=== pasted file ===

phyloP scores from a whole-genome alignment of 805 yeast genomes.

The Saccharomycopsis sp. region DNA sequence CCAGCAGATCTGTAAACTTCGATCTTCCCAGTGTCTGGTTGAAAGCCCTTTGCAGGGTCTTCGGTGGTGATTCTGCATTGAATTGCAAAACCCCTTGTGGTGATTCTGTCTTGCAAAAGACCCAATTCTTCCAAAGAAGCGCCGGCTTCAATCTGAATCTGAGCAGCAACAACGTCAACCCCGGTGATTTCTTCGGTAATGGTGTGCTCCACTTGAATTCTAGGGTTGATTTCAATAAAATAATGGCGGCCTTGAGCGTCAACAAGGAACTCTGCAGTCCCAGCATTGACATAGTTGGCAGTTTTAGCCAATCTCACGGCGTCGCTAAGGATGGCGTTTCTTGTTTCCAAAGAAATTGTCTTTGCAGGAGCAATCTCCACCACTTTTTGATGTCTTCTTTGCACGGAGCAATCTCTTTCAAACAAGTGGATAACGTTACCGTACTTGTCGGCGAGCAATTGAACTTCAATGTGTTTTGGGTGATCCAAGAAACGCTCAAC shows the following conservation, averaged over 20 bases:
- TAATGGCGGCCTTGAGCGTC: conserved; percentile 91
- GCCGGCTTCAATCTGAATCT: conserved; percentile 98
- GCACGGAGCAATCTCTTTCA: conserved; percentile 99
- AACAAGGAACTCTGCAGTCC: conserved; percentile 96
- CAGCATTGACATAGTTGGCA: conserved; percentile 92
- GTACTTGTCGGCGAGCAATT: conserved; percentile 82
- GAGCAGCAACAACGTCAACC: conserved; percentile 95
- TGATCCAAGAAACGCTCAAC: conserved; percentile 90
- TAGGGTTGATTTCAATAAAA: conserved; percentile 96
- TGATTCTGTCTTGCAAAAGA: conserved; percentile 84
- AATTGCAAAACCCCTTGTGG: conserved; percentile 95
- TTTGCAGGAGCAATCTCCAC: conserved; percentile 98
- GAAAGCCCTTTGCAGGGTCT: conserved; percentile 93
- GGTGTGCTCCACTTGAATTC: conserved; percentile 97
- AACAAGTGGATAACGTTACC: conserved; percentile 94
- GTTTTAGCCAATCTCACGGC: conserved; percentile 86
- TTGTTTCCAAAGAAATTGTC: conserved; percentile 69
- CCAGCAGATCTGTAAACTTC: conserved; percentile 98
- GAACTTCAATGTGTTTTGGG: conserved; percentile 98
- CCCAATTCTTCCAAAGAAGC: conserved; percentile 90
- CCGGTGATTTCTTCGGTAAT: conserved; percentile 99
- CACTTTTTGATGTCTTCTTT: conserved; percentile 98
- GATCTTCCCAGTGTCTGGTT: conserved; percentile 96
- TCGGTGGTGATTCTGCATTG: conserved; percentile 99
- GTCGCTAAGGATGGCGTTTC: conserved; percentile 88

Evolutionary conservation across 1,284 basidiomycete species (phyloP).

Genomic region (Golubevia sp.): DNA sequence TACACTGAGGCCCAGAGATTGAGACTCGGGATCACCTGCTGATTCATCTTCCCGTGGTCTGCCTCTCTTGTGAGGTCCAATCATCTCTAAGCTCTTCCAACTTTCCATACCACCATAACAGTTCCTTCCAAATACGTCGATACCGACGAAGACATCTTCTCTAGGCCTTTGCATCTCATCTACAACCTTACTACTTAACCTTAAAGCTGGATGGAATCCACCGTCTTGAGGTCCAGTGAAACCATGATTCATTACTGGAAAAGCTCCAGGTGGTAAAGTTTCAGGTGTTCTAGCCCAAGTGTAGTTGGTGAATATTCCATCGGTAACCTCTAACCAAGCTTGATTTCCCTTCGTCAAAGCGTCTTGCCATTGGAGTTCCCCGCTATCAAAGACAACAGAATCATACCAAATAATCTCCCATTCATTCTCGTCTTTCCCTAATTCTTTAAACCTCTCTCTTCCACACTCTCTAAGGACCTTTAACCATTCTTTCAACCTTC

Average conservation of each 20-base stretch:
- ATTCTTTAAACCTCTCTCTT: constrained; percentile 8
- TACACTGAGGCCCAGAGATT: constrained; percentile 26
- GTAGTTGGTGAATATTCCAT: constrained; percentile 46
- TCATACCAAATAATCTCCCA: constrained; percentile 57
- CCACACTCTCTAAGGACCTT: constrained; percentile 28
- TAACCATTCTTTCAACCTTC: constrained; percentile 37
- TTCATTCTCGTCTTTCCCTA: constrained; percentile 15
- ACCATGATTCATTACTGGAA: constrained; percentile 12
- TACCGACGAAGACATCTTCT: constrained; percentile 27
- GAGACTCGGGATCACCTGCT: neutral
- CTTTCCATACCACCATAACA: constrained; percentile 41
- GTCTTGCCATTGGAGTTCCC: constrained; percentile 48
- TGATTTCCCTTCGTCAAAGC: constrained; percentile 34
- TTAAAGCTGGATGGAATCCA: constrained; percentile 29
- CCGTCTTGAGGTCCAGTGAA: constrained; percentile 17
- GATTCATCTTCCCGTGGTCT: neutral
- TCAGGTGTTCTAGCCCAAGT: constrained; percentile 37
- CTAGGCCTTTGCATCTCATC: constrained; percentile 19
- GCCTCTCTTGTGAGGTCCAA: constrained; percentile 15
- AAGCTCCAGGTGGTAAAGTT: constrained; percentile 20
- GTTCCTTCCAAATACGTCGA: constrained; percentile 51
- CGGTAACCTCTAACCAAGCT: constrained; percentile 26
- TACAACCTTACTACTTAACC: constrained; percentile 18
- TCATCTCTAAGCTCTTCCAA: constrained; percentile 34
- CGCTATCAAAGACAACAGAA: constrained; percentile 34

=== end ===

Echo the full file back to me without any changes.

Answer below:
phyloP scores from a whole-genome alignment of 805 yeast genomes.

The Saccharomycopsis sp. region DNA sequence CCAGCAGATCTGTAAACTTCGATCTTCCCAGTGTCTGGTTGAAAGCCCTTTGCAGGGTCTTCGGTGGTGATTCTGCATTGAATTGCAAAACCCCTTGTGGTGATTCTGTCTTGCAAAAGACCCAATTCTTCCAAAGAAGCGCCGGCTTCAATCTGAATCTGAGCAGCAACAACGTCAACCCCGGTGATTTCTTCGGTAATGGTGTGCTCCACTTGAATTCTAGGGTTGATTTCAATAAAATAATGGCGGCCTTGAGCGTCAACAAGGAACTCTGCAGTCCCAGCATTGACATAGTTGGCAGTTTTAGCCAATCTCACGGCGTCGCTAAGGATGGCGTTTCTTGTTTCCAAAGAAATTGTCTTTGCAGGAGCAATCTCCACCACTTTTTGATGTCTTCTTTGCACGGAGCAATCTCTTTCAAACAAGTGGATAACGTTACCGTACTTGTCGGCGAGCAATTGAACTTCAATGTGTTTTGGGTGATCCAAGAAACGCTCAAC shows the following conservation, averaged over 20 bases:
- TAATGGCGGCCTTGAGCGTC: conserved; percentile 91
- GCCGGCTTCAATCTGAATCT: conserved; percentile 98
- GCACGGAGCAATCTCTTTCA: conserved; percentile 99
- AACAAGGAACTCTGCAGTCC: conserved; percentile 96
- CAGCATTGACATAGTTGGCA: conserved; percentile 92
- GTACTTGTCGGCGAGCAATT: conserved; percentile 82
- GAGCAGCAACAACGTCAACC: conserved; percentile 95
- TGATCCAAGAAACGCTCAAC: conserved; percentile 90
- TAGGGTTGATTTCAATAAAA: conserved; percentile 96
- TGATTCTGTCTTGCAAAAGA: conserved; percentile 84
- AATTGCAAAACCCCTTGTGG: conserved; percentile 95
- TTTGCAGGAGCAATCTCCAC: conserved; percentile 98
- GAAAGCCCTTTGCAGGGTCT: conserved; percentile 93
- GGTGTGCTCCACTTGAATTC: conserved; percentile 97
- AACAAGTGGATAACGTTACC: conserved; percentile 94
- GTTTTAGCCAATCTCACGGC: conserved; percentile 86
- TTGTTTCCAAAGAAATTGTC: conserved; percentile 69
- CCAGCAGATCTGTAAACTTC: conserved; percentile 98
- GAACTTCAATGTGTTTTGGG: conserved; percentile 98
- CCCAATTCTTCCAAAGAAGC: conserved; percentile 90
- CCGGTGATTTCTTCGGTAAT: conserved; percentile 99
- CACTTTTTGATGTCTTCTTT: conserved; percentile 98
- GATCTTCCCAGTGTCTGGTT: conserved; percentile 96
- TCGGTGGTGATTCTGCATTG: conserved; percentile 99
- GTCGCTAAGGATGGCGTTTC: conserved; percentile 88

Evolutionary conservation across 1,284 basidiomycete species (phyloP).

Genomic region (Golubevia sp.): DNA sequence TACACTGAGGCCCAGAGATTGAGACTCGGGATCACCTGCTGATTCATCTTCCCGTGGTCTGCCTCTCTTGTGAGGTCCAATCATCTCTAAGCTCTTCCAACTTTCCATACCACCATAACAGTTCCTTCCAAATACGTCGATACCGACGAAGACATCTTCTCTAGGCCTTTGCATCTCATCTACAACCTTACTACTTAACCTTAAAGCTGGATGGAATCCACCGTCTTGAGGTCCAGTGAAACCATGATTCATTACTGGAAAAGCTCCAGGTGGTAAAGTTTCAGGTGTTCTAGCCCAAGTGTAGTTGGTGAATATTCCATCGGTAACCTCTAACCAAGCTTGATTTCCCTTCGTCAAAGCGTCTTGCCATTGGAGTTCCCCGCTATCAAAGACAACAGAATCATACCAAATAATCTCCCATTCATTCTCGTCTTTCCCTAATTCTTTAAACCTCTCTCTTCCACACTCTCTAAGGACCTTTAACCATTCTTTCAACCTTC

Average conservation of each 20-base stretch:
- ATTCTTTAAACCTCTCTCTT: constrained; percentile 8
- TACACTGAGGCCCAGAGATT: constrained; percentile 26
- GTAGTTGGTGAATATTCCAT: constrained; percentile 46
- TCATACCAAATAATCTCCCA: constrained; percentile 57
- CCACACTCTCTAAGGACCTT: constrained; percentile 28
- TAACCATTCTTTCAACCTTC: constrained; percentile 37
- TTCATTCTCGTCTTTCCCTA: constrained; percentile 15
- ACCATGATTCATTACTGGAA: constrained; percentile 12
- TACCGACGAAGACATCTTCT: constrained; percentile 27
- GAGACTCGGGATCACCTGCT: neutral
- CTTTCCATACCACCATAACA: constrained; percentile 41
- GTCTTGCCATTGGAGTTCCC: constrained; percentile 48
- TGATTTCCCTTCGTCAAAGC: constrained; percentile 34
- TTAAAGCTGGATGGAATCCA: constrained; percentile 29
- CCGTCTTGAGGTCCAGTGAA: constrained; percentile 17
- GATTCATCTTCCCGTGGTCT: neutral
- TCAGGTGTTCTAGCCCAAGT: constrained; percentile 37
- CTAGGCCTTTGCATCTCATC: constrained; percentile 19
- GCCTCTCTTGTGAGGTCCAA: constrained; percentile 15
- AAGCTCCAGGTGGTAAAGTT: constrained; percentile 20
- GTTCCTTCCAAATACGTCGA: constrained; percentile 51
- CGGTAACCTCTAACCAAGCT: constrained; percentile 26
- TACAACCTTACTACTTAACC: constrained; percentile 18
- TCATCTCTAAGCTCTTCCAA: constrained; percentile 34
- CGCTATCAAAGACAACAGAA: constrained; percentile 34